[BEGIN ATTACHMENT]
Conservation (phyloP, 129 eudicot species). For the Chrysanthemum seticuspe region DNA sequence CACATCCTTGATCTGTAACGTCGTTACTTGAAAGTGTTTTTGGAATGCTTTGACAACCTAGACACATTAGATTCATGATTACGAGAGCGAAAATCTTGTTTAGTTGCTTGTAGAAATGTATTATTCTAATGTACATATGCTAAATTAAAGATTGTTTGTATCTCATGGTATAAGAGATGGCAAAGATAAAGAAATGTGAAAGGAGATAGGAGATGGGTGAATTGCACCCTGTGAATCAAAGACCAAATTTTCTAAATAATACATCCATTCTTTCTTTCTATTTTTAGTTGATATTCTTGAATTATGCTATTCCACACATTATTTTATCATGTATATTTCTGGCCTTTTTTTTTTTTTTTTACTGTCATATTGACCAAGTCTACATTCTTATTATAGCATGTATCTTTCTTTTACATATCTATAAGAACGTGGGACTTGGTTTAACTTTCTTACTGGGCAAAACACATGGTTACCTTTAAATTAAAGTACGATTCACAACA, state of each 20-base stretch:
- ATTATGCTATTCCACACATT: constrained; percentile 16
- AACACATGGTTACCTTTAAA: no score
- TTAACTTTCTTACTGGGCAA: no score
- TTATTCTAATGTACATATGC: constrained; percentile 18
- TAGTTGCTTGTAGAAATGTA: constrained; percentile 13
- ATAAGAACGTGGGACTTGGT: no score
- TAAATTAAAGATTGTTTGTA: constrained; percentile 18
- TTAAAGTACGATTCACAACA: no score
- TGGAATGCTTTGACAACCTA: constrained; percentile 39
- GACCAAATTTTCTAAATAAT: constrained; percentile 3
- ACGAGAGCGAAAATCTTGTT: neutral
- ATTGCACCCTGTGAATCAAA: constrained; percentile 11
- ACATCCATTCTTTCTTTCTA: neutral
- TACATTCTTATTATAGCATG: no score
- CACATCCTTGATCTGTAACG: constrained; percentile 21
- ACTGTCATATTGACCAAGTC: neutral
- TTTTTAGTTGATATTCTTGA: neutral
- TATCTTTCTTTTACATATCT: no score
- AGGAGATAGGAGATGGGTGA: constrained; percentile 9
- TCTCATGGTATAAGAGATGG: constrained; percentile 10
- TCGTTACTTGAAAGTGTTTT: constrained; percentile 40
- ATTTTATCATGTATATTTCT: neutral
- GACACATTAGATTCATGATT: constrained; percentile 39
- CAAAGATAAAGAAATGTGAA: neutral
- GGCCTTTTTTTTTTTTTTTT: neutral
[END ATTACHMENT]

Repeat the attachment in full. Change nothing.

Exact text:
Conservation (phyloP, 129 eudicot species). For the Chrysanthemum seticuspe region DNA sequence CACATCCTTGATCTGTAACGTCGTTACTTGAAAGTGTTTTTGGAATGCTTTGACAACCTAGACACATTAGATTCATGATTACGAGAGCGAAAATCTTGTTTAGTTGCTTGTAGAAATGTATTATTCTAATGTACATATGCTAAATTAAAGATTGTTTGTATCTCATGGTATAAGAGATGGCAAAGATAAAGAAATGTGAAAGGAGATAGGAGATGGGTGAATTGCACCCTGTGAATCAAAGACCAAATTTTCTAAATAATACATCCATTCTTTCTTTCTATTTTTAGTTGATATTCTTGAATTATGCTATTCCACACATTATTTTATCATGTATATTTCTGGCCTTTTTTTTTTTTTTTTACTGTCATATTGACCAAGTCTACATTCTTATTATAGCATGTATCTTTCTTTTACATATCTATAAGAACGTGGGACTTGGTTTAACTTTCTTACTGGGCAAAACACATGGTTACCTTTAAATTAAAGTACGATTCACAACA, state of each 20-base stretch:
- ATTATGCTATTCCACACATT: constrained; percentile 16
- AACACATGGTTACCTTTAAA: no score
- TTAACTTTCTTACTGGGCAA: no score
- TTATTCTAATGTACATATGC: constrained; percentile 18
- TAGTTGCTTGTAGAAATGTA: constrained; percentile 13
- ATAAGAACGTGGGACTTGGT: no score
- TAAATTAAAGATTGTTTGTA: constrained; percentile 18
- TTAAAGTACGATTCACAACA: no score
- TGGAATGCTTTGACAACCTA: constrained; percentile 39
- GACCAAATTTTCTAAATAAT: constrained; percentile 3
- ACGAGAGCGAAAATCTTGTT: neutral
- ATTGCACCCTGTGAATCAAA: constrained; percentile 11
- ACATCCATTCTTTCTTTCTA: neutral
- TACATTCTTATTATAGCATG: no score
- CACATCCTTGATCTGTAACG: constrained; percentile 21
- ACTGTCATATTGACCAAGTC: neutral
- TTTTTAGTTGATATTCTTGA: neutral
- TATCTTTCTTTTACATATCT: no score
- AGGAGATAGGAGATGGGTGA: constrained; percentile 9
- TCTCATGGTATAAGAGATGG: constrained; percentile 10
- TCGTTACTTGAAAGTGTTTT: constrained; percentile 40
- ATTTTATCATGTATATTTCT: neutral
- GACACATTAGATTCATGATT: constrained; percentile 39
- CAAAGATAAAGAAATGTGAA: neutral
- GGCCTTTTTTTTTTTTTTTT: neutral